• 72. enrollment waiting period for CHIP coverage. An individual is eligible for minimum essential coverage under Medicaid or Medicare only on receiving a favorable determination of eligibility when (1) Medicaid coverage requires a finding of disability or blindness or (2) Medicare coverage is based solely on a finding of disability or illness. The notice also provides information as to when an individual is eligible for minimum essential coverage under some programs only if the individual is enrolled in the coverage. Notice 2013-42, 2013-29 IRB 61 IRS Provides Relief from Shared Responsibility Payment Synopsis: The IRS provides relief from the IRC Section 5000A shared responsibility payment for specified individuals who are eligible to enroll in some eligible employer-sponsored health plans with a non-calendar plan year that begins in 2013 and ends in 2014. In Notice 2013-42, the IRS provides transitional relief by providing that during the first year that IRC Section 5000A applies to individual taxpayers, an employee, or an individual having a relationship to the employee, who is eligible to enroll in a non-calendar year eligible employersponsored plan with a plan year beginning in 2013 and ending in 2014 (the 2013-2014 plan year) will not be liable for the IRC Section 5000A shared responsibility payment for certain months in 2014. The transition relief begins in January 2014 and continues through the month in which the 2013-2014 plan year ends. The relief applies only for determining a taxpayer's IRC Section 5000A shared responsibility payment for not maintaining minimum essential coverage. Any month in 2014 for which an individual is eligible for the transition relief provided by this notice will not be counted in determining a continuous period of less than 3 months for purposes of the short coverage gap exemption described in IRC Section 5000A(e)(4). § 8.04 MEDICAL RELATED TAXES Proposed Regulations, 78 FR 27873-27877, REG-126633-12 IRS Issues Proposed Treasury Regulations on Computation and Application of Medical Loss Ratio Synopsis: The IRS has issued proposed regulations that provide guidance to Blue Cross and Blue Shield organizations on computing and applying the medical loss ratio under the Affordable Care Act. IRC Section 833 does not apply to an otherwise-eligible organization unless the organization's medical loss ratio (MLR) during the tax year is not less than 85 percent. IRC Section 833(c)(5). The proposed regulations state that the meaning of terms and the methodology used in the MLR computation under IRC Section 833(c)(5) should be consistent with the definition of those same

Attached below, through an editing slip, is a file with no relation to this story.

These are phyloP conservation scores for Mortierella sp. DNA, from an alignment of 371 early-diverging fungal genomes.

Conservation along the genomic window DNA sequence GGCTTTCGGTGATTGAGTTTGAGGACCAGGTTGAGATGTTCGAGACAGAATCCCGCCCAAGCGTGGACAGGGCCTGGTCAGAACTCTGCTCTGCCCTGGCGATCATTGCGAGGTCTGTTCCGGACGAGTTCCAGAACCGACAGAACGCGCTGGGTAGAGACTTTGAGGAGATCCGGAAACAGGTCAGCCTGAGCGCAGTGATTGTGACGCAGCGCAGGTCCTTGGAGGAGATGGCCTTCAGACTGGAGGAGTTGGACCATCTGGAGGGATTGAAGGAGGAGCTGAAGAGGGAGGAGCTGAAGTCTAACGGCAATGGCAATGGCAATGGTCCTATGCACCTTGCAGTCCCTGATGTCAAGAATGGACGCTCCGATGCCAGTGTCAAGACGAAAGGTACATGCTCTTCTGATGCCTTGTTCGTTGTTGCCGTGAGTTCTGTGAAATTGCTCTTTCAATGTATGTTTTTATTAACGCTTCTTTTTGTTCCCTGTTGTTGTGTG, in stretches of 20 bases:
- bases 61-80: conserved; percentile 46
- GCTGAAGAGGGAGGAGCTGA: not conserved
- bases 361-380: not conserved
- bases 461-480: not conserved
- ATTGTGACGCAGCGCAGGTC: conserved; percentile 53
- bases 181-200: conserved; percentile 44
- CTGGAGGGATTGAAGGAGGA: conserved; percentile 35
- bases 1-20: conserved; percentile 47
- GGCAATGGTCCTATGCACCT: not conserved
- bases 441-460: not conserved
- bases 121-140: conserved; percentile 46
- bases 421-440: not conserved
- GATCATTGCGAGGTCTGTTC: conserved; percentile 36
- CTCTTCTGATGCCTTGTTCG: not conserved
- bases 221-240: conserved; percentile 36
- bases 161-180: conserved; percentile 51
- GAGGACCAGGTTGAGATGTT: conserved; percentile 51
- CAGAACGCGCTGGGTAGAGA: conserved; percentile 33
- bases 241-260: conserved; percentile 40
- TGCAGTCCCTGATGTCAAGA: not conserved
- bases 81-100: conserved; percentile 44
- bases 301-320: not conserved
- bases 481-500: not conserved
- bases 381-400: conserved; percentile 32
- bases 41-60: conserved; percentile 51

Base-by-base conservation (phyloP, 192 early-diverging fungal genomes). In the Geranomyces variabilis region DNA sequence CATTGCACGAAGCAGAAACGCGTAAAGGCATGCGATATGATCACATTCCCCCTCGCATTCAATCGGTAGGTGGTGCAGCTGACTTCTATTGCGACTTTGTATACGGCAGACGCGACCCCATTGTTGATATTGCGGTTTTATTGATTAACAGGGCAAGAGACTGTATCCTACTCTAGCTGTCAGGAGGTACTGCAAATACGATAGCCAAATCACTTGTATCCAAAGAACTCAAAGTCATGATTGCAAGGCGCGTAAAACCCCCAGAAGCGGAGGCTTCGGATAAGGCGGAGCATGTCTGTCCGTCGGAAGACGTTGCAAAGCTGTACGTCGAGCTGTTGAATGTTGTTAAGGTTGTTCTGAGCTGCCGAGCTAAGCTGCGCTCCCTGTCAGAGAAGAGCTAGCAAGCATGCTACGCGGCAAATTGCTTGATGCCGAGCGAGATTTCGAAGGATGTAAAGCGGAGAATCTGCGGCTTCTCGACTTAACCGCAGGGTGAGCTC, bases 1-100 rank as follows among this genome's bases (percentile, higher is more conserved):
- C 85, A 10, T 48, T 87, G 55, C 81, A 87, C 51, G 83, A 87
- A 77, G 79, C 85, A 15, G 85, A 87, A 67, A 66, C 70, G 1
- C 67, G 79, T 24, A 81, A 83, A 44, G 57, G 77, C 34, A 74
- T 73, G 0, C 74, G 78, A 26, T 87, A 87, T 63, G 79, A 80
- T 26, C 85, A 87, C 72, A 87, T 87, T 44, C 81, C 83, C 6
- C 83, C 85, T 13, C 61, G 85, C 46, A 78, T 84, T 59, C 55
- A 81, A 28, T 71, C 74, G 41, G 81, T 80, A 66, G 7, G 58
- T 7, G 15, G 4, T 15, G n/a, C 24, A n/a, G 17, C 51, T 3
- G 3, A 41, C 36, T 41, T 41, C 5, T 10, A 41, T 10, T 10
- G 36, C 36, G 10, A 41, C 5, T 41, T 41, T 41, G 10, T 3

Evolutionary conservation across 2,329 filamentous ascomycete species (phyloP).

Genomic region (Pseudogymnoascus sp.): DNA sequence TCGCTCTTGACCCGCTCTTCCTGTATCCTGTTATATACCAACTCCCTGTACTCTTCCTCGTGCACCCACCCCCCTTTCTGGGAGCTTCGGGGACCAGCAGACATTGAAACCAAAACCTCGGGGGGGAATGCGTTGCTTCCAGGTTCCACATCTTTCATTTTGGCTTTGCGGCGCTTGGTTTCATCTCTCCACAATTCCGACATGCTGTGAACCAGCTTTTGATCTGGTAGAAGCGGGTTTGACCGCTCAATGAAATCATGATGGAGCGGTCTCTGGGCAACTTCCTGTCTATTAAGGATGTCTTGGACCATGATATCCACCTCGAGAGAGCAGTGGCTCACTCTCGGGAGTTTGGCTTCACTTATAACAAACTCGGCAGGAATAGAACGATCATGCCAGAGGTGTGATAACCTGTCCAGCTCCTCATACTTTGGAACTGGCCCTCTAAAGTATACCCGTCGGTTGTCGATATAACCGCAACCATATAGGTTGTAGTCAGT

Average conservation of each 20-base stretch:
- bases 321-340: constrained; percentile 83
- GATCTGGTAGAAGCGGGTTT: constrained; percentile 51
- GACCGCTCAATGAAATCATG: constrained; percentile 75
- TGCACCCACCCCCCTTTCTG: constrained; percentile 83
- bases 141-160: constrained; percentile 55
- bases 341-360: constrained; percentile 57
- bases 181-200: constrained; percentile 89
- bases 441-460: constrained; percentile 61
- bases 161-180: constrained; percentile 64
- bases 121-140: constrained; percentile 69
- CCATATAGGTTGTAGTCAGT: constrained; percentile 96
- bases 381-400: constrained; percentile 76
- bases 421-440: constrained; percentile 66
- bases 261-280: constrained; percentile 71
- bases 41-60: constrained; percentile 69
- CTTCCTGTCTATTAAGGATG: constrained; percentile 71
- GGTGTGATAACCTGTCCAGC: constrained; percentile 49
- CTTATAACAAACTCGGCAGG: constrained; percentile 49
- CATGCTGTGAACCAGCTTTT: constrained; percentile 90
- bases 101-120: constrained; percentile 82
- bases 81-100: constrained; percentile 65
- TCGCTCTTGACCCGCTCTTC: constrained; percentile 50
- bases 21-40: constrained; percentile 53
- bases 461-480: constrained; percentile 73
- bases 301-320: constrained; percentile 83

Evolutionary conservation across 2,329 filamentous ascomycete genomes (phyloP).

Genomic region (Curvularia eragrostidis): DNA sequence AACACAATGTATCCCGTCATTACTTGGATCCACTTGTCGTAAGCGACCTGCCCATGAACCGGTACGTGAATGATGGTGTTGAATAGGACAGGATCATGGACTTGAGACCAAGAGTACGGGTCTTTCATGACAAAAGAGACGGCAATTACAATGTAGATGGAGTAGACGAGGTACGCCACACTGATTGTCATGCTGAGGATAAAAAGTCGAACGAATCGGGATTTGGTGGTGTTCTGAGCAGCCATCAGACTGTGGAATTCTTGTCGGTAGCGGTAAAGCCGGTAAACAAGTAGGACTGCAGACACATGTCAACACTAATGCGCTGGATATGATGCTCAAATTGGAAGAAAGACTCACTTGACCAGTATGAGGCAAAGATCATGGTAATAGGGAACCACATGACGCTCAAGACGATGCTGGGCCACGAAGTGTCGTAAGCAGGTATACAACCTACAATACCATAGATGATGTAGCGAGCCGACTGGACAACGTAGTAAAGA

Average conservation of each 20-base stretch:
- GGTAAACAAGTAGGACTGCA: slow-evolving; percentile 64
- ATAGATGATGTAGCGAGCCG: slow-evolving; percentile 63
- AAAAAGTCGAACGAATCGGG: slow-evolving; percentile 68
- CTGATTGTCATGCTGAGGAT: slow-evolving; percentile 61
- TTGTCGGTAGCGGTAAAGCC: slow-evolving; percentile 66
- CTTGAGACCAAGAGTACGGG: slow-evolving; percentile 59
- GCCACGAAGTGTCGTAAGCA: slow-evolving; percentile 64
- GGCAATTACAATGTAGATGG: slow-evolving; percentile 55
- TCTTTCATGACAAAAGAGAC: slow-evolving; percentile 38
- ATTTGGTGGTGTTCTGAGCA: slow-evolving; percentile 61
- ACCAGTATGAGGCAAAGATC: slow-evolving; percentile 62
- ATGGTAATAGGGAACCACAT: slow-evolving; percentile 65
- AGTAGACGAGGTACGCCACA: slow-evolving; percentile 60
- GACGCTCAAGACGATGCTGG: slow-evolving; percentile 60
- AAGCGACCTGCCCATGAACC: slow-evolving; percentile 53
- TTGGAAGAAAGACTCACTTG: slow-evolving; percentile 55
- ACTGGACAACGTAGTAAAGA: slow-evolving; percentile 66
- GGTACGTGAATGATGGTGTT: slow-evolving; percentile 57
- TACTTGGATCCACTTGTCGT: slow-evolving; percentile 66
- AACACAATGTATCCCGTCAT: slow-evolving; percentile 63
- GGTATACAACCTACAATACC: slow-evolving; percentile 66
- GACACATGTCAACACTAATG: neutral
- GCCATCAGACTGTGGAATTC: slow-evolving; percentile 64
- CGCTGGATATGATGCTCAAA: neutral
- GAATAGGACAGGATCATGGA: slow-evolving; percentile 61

• 73. terms and the methodology under section 2718 of the PHSA. The proposed regulations provide that the MLR numerator does not include costs for "activities that improve health care quality" but that the term "reimbursement for clinical services provided to enrollees" has the same meaning as provided in the PHSA. Further, the same exclusions that are permitted from total premium revenue under section 2718(b) of the PHSA are permitted exclusions from total premium revenue under IRC Section 833(c)(5) in the MLR denominator. The proposed regulations explain that these exclusions include assessments and fees imposed by the Affordable Care Act. However, an organization's operating costs or any administrative costs associated with taxes or fees are not part of a state or federal assessment and may not be deducted from total premium revenue for purposes of the MLR calculation. When computing the MLR for a tax year under IRC Section 833(c)(5), use the same three-year period that is used under the PHSA. § 8.05 PARTNERSHIPS Announcement 2013-30, 2013-21 IRB 1134 Some Partnerships Must Pay Withholding on ECTI Allocable to Foreign Partnerships at 2012 Rates Synopsis: For payments due in 2013, a 2012-2013 fiscal year partnership should pay withholding tax under IRC Section 1446 on effectively connected taxable income allocable to foreign individual partners at the rates in effect in 2012. Announcement 2012-30 provides that partnerships that have effectively connected taxable income (ECTI) allocable to a foreign partner must file a 2012 Form 8804, Annual Return for Partnership Withholding Tax (Section 1446), for any taxable year that begins in 2012. For payments due in 2013, a 2012-2013 fiscal year partnership should pay withholding tax under IRC Section 1446 on effectively connected taxable income allocable to foreign individual partners at the rates in effect in 2012. Foreign partners in a fiscal year partnership with a tax year ending in 2013 nonetheless must pay tax on their distributive share of the partnership's ECTI based on the tax rates in effect in the tax year of their inclusion as determined under IRC Section 706(a). Final Treasury Regulations, TD 9623 IRS Issues Final Regulations on Deferred Discharge of Indebtedness Income of Partnerships and S Corporations Synopsis: The IRS has issued final regulations under IRC Section 108(i), providing rules on the deferral of discharge of indebtedness income and original issue discount deductions by a partnership or an S corporation with respect to reacquisitions of applicable debt instruments in 2009 or 2010. The regulations provide basis adjustment rules whereby a partner's basis in its partnership and an